HS2 review shunted into sidings, Berkeley claims


The deputy chair of the Government's HS2 review has claimed he has been sidelined and that the unfinished report is likely to be locked away until after next month's general election.

The review is being led by Douglas Oakervee, a former chair of HS2 Ltd, supported by a panel of experts. However, longstanding HS2 sceptic Lord Berkeley was his deputy.

It was announced in August by transport secretary Grant Shapps, with a pledge that it would be sent to him ‘in the Autumn’.

However, Lord Berkeley tweeted at the weekend: ‘My role as dep chair of the Oakervee Report on HS2 finished yesterday. Report not finished and no opportunity to influence conclusions.’

He added: ‘We are told that, when completed by Doug O and the DfT secretariat, it will be locked into the DfT vaults for the new [secretary of state] to publish.’

The BBC’s transport correspondent reported that ‘sources involved with, or close to, the review have told me Lord Berkeley was, in private, very unhappy about the way the process was being handled’.

The ‘independently-led government review’ was tasked with looking into whether and how HS2 should proceed, as well as taking stock of its benefits and impacts: affordability and efficiency: deliverability and scope of its phasing and its relationship with Northern Powerhouse Rail.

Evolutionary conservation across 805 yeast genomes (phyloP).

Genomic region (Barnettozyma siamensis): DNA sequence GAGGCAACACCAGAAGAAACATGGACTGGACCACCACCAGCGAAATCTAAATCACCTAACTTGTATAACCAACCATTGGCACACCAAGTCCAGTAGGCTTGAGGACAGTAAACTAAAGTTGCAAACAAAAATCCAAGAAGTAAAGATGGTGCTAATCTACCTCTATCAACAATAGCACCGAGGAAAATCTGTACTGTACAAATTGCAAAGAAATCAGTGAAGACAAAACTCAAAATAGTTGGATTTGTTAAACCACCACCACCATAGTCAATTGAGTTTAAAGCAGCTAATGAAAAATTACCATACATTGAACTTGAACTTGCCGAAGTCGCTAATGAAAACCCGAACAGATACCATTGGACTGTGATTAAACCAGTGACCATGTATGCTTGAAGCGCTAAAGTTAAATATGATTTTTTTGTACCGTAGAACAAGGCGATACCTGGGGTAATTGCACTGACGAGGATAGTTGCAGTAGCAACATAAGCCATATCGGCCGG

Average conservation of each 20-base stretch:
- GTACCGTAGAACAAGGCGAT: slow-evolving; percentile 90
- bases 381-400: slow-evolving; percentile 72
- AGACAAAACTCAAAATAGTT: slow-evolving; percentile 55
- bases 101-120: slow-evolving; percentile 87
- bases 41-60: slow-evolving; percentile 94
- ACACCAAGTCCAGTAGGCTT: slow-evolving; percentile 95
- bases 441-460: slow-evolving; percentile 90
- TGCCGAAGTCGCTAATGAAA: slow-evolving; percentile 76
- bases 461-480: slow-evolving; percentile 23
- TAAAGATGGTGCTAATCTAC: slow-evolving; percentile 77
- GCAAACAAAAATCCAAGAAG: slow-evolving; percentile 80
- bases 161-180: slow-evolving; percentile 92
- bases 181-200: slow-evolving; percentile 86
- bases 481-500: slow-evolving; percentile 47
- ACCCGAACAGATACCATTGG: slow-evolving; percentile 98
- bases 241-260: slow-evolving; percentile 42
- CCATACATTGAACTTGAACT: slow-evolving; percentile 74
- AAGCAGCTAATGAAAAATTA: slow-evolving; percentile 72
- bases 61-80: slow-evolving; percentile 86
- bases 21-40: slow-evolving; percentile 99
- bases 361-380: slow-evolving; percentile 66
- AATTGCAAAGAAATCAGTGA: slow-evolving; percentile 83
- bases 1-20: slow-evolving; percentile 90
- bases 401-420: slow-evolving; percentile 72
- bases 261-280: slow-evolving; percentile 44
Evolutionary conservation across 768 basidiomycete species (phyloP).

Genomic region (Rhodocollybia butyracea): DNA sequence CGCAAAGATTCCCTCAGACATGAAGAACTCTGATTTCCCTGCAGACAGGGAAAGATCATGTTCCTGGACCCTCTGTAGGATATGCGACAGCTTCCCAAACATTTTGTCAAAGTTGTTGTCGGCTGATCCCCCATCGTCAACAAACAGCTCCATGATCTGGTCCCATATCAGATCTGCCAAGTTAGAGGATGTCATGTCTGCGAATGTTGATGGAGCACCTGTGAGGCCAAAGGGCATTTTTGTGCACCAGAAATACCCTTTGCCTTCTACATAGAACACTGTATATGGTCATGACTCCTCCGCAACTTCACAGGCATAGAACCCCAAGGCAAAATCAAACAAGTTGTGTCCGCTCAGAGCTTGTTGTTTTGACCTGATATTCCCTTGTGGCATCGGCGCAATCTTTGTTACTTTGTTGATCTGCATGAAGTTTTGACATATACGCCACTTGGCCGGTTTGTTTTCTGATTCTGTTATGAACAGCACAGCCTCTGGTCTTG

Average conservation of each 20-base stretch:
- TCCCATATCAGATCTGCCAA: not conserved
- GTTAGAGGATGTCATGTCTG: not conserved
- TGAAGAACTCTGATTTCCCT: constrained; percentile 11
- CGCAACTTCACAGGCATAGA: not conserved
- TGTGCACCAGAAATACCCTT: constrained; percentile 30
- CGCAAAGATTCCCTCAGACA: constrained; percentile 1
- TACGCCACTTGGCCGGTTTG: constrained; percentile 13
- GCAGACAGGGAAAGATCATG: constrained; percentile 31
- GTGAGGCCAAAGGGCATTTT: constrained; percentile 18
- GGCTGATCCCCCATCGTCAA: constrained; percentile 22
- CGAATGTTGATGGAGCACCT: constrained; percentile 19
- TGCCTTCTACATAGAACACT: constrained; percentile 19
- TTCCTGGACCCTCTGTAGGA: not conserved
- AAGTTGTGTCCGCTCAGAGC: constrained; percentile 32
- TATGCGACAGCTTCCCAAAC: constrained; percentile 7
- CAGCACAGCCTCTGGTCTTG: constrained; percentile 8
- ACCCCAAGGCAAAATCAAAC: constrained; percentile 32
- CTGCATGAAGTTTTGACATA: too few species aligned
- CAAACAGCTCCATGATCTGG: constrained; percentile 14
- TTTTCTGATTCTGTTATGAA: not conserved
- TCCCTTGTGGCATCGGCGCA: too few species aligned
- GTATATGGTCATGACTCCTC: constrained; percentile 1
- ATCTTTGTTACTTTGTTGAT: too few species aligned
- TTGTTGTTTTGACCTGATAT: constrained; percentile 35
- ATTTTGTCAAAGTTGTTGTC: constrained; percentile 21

Shortly after announcing the review, Mr Shapps told MPs that HS2 will be delayed by several years and is over budget by at least £25bn.

There has been speculation that the scheme could be scaled back rather than scrapped altogether.

Despite the review, HS2 Ltd has continued to sign contracts to take the scheme forward, including one worth at least £1bn with the joint venture developing the new station at Old Oak Common.

However, the Government has announced a temporary halt to the removal of ancient woodlands for the scheme.

The Department for Transport did not give a date for publication of the review's findings but pointed out that the terms of the review set out that no member of the panel would have a right of veto.

A spokesperson said: 'We thank Lord Berkeley for his work. The Oakervee review will conclude in the autumn and it would be inappropriate to pre-empt its recommendations.'

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